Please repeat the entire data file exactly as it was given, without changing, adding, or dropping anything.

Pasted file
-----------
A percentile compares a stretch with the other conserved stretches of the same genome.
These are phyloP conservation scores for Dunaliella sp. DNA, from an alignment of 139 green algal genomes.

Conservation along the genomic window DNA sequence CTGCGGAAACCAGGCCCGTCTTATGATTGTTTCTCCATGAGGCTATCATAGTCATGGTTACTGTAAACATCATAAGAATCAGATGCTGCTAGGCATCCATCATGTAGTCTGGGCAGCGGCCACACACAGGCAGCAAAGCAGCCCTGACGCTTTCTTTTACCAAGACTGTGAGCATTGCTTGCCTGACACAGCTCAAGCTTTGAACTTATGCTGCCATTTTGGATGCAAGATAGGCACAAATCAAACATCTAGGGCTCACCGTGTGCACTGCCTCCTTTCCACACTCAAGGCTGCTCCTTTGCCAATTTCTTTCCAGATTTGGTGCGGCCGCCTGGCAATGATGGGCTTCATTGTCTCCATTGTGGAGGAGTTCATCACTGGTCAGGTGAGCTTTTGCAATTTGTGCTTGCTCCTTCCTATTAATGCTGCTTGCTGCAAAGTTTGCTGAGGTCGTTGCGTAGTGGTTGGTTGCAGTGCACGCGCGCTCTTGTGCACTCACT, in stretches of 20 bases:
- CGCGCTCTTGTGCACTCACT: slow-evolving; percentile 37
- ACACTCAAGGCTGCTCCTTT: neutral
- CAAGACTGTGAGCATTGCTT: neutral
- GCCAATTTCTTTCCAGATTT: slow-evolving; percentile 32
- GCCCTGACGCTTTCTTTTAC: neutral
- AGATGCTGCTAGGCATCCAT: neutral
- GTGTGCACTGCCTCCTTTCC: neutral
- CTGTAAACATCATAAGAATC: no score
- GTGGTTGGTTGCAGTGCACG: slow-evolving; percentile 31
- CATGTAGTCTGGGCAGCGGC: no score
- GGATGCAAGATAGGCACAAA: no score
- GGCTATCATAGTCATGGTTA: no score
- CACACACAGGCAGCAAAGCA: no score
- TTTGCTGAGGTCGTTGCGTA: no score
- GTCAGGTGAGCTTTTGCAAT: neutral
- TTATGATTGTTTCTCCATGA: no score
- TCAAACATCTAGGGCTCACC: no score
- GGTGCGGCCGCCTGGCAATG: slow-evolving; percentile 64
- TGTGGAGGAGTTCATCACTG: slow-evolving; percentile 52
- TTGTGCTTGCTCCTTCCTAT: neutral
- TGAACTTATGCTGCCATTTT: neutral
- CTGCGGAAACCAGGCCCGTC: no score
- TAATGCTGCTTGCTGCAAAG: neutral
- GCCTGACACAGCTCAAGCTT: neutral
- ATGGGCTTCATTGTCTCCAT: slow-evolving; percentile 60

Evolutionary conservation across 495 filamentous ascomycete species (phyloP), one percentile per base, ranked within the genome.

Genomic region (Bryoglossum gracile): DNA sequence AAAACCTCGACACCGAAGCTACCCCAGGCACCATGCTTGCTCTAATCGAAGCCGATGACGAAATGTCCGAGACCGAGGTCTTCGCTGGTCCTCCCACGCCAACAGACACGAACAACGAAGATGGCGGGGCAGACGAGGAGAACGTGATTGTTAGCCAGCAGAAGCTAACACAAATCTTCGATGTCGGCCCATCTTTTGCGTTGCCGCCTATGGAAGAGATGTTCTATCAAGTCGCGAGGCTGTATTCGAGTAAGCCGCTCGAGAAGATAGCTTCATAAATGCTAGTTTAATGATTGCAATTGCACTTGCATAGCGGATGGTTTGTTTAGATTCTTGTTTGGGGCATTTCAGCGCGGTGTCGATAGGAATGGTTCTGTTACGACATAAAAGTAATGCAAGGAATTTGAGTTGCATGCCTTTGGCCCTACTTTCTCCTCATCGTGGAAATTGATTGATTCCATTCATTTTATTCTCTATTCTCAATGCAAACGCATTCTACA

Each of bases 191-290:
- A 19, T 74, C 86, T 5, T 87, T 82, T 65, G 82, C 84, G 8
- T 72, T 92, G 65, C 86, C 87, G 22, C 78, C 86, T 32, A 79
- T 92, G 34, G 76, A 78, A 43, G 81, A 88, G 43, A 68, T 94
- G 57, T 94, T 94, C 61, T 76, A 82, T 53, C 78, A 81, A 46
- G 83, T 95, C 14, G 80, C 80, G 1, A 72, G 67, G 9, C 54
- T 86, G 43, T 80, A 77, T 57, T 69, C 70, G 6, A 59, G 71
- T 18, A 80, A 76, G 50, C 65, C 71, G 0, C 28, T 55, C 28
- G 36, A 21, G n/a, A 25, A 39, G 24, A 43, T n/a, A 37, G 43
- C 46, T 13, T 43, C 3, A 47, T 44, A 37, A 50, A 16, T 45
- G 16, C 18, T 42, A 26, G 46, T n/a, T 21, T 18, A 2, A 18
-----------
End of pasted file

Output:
A percentile compares a stretch with the other conserved stretches of the same genome.
These are phyloP conservation scores for Dunaliella sp. DNA, from an alignment of 139 green algal genomes.

Conservation along the genomic window DNA sequence CTGCGGAAACCAGGCCCGTCTTATGATTGTTTCTCCATGAGGCTATCATAGTCATGGTTACTGTAAACATCATAAGAATCAGATGCTGCTAGGCATCCATCATGTAGTCTGGGCAGCGGCCACACACAGGCAGCAAAGCAGCCCTGACGCTTTCTTTTACCAAGACTGTGAGCATTGCTTGCCTGACACAGCTCAAGCTTTGAACTTATGCTGCCATTTTGGATGCAAGATAGGCACAAATCAAACATCTAGGGCTCACCGTGTGCACTGCCTCCTTTCCACACTCAAGGCTGCTCCTTTGCCAATTTCTTTCCAGATTTGGTGCGGCCGCCTGGCAATGATGGGCTTCATTGTCTCCATTGTGGAGGAGTTCATCACTGGTCAGGTGAGCTTTTGCAATTTGTGCTTGCTCCTTCCTATTAATGCTGCTTGCTGCAAAGTTTGCTGAGGTCGTTGCGTAGTGGTTGGTTGCAGTGCACGCGCGCTCTTGTGCACTCACT, in stretches of 20 bases:
- CGCGCTCTTGTGCACTCACT: slow-evolving; percentile 37
- ACACTCAAGGCTGCTCCTTT: neutral
- CAAGACTGTGAGCATTGCTT: neutral
- GCCAATTTCTTTCCAGATTT: slow-evolving; percentile 32
- GCCCTGACGCTTTCTTTTAC: neutral
- AGATGCTGCTAGGCATCCAT: neutral
- GTGTGCACTGCCTCCTTTCC: neutral
- CTGTAAACATCATAAGAATC: no score
- GTGGTTGGTTGCAGTGCACG: slow-evolving; percentile 31
- CATGTAGTCTGGGCAGCGGC: no score
- GGATGCAAGATAGGCACAAA: no score
- GGCTATCATAGTCATGGTTA: no score
- CACACACAGGCAGCAAAGCA: no score
- TTTGCTGAGGTCGTTGCGTA: no score
- GTCAGGTGAGCTTTTGCAAT: neutral
- TTATGATTGTTTCTCCATGA: no score
- TCAAACATCTAGGGCTCACC: no score
- GGTGCGGCCGCCTGGCAATG: slow-evolving; percentile 64
- TGTGGAGGAGTTCATCACTG: slow-evolving; percentile 52
- TTGTGCTTGCTCCTTCCTAT: neutral
- TGAACTTATGCTGCCATTTT: neutral
- CTGCGGAAACCAGGCCCGTC: no score
- TAATGCTGCTTGCTGCAAAG: neutral
- GCCTGACACAGCTCAAGCTT: neutral
- ATGGGCTTCATTGTCTCCAT: slow-evolving; percentile 60

Evolutionary conservation across 495 filamentous ascomycete species (phyloP), one percentile per base, ranked within the genome.

Genomic region (Bryoglossum gracile): DNA sequence AAAACCTCGACACCGAAGCTACCCCAGGCACCATGCTTGCTCTAATCGAAGCCGATGACGAAATGTCCGAGACCGAGGTCTTCGCTGGTCCTCCCACGCCAACAGACACGAACAACGAAGATGGCGGGGCAGACGAGGAGAACGTGATTGTTAGCCAGCAGAAGCTAACACAAATCTTCGATGTCGGCCCATCTTTTGCGTTGCCGCCTATGGAAGAGATGTTCTATCAAGTCGCGAGGCTGTATTCGAGTAAGCCGCTCGAGAAGATAGCTTCATAAATGCTAGTTTAATGATTGCAATTGCACTTGCATAGCGGATGGTTTGTTTAGATTCTTGTTTGGGGCATTTCAGCGCGGTGTCGATAGGAATGGTTCTGTTACGACATAAAAGTAATGCAAGGAATTTGAGTTGCATGCCTTTGGCCCTACTTTCTCCTCATCGTGGAAATTGATTGATTCCATTCATTTTATTCTCTATTCTCAATGCAAACGCATTCTACA

Each of bases 191-290:
- A 19, T 74, C 86, T 5, T 87, T 82, T 65, G 82, C 84, G 8
- T 72, T 92, G 65, C 86, C 87, G 22, C 78, C 86, T 32, A 79
- T 92, G 34, G 76, A 78, A 43, G 81, A 88, G 43, A 68, T 94
- G 57, T 94, T 94, C 61, T 76, A 82, T 53, C 78, A 81, A 46
- G 83, T 95, C 14, G 80, C 80, G 1, A 72, G 67, G 9, C 54
- T 86, G 43, T 80, A 77, T 57, T 69, C 70, G 6, A 59, G 71
- T 18, A 80, A 76, G 50, C 65, C 71, G 0, C 28, T 55, C 28
- G 36, A 21, G n/a, A 25, A 39, G 24, A 43, T n/a, A 37, G 43
- C 46, T 13, T 43, C 3, A 47, T 44, A 37, A 50, A 16, T 45
- G 16, C 18, T 42, A 26, G 46, T n/a, T 21, T 18, A 2, A 18